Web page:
• Within My Reach is a program designed for individuals that covers three major themes-Building Relationships, Maintaining Relationships, and Making Relationship Decisions. Unit titles include "Healthy Relationships: What They Are and What They Aren't"; "Knowing Yourself First"; "Dangerous Patterns in Relationships"; "Commitment: Why it Matters to Adults and Children"; and "Reaching Into Your Future."

Most grantees offered couples-based programming, with partners coming into the correctional facilities. However, a few offered parallel programming, serving partners in the community and serving fathers in correctional facilities. Programs generally provided relationship education to the father and his partner, some also provided parenting skills workshops, and some included financial skills development or employment workshops. A number of grantees also provided certain program components, such as case management, to both members of the couple jointly in the community following the release of the incarcerated partner.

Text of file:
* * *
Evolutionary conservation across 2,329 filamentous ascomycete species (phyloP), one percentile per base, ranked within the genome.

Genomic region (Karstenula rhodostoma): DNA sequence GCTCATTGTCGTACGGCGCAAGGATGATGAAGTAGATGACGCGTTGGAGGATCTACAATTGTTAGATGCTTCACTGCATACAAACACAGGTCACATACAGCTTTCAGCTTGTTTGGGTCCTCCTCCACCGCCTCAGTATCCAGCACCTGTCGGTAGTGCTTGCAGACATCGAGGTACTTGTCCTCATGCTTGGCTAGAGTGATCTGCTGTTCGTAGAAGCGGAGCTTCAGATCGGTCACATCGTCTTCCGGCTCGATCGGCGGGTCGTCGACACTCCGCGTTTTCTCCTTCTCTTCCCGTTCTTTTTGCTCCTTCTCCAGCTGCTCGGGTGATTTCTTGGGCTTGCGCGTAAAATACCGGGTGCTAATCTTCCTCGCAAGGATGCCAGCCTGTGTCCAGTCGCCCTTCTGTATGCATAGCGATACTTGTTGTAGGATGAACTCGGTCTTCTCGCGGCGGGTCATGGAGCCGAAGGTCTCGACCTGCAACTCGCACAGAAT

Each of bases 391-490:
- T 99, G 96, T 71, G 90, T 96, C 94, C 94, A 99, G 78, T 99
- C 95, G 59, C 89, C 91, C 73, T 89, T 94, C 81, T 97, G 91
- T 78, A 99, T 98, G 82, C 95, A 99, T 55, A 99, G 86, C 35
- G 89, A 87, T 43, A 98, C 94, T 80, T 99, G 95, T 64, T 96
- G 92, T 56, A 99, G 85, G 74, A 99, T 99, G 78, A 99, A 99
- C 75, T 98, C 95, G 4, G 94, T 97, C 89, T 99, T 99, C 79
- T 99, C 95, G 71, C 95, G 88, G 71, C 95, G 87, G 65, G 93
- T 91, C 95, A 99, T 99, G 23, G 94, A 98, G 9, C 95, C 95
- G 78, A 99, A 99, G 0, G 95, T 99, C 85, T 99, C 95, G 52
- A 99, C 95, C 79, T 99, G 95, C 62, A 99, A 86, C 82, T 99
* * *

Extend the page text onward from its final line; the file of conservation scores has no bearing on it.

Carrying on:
Why Involve Partners in Services for Incarcerated and Reentering Men?
Selected Research Evidence:
  • Analyzing data from 500 delinquent U.S. boys followed from 1940 to 1965, Laub and colleagues (1998) determined that those who maintained good marriages were 68% less likely to commit criminal offenses as adults.[2]
  • Bersani, Laub and Nieuwbeerta's (2008) analysis of data from a sample of 5,000 Dutch men and women enrolled in the Criminal Career and Life Course Study suggests that the association between strong marriages and reduced criminal offending may persist across sociocultural contexts and is more robust for contemporary couples than for couples in earlier generations.[3]
  • Visher et al. (2009) found that, among a subsample of 652 released men returning to 3 U.S. cities, those who were married or in committed cohabiting relationships were half as likely to report engaging in drug use and/or committing a new crime at 8 months post-release compared to those who were uninvolved or in noncommitted relationships.[4]

View full report


"rb.pdf" (pdf, 199.42Kb)

Note: Documents in PDF format require the Adobe Acrobat Reader®. If you experience problems with PDF documents, please download the latest version of the Reader®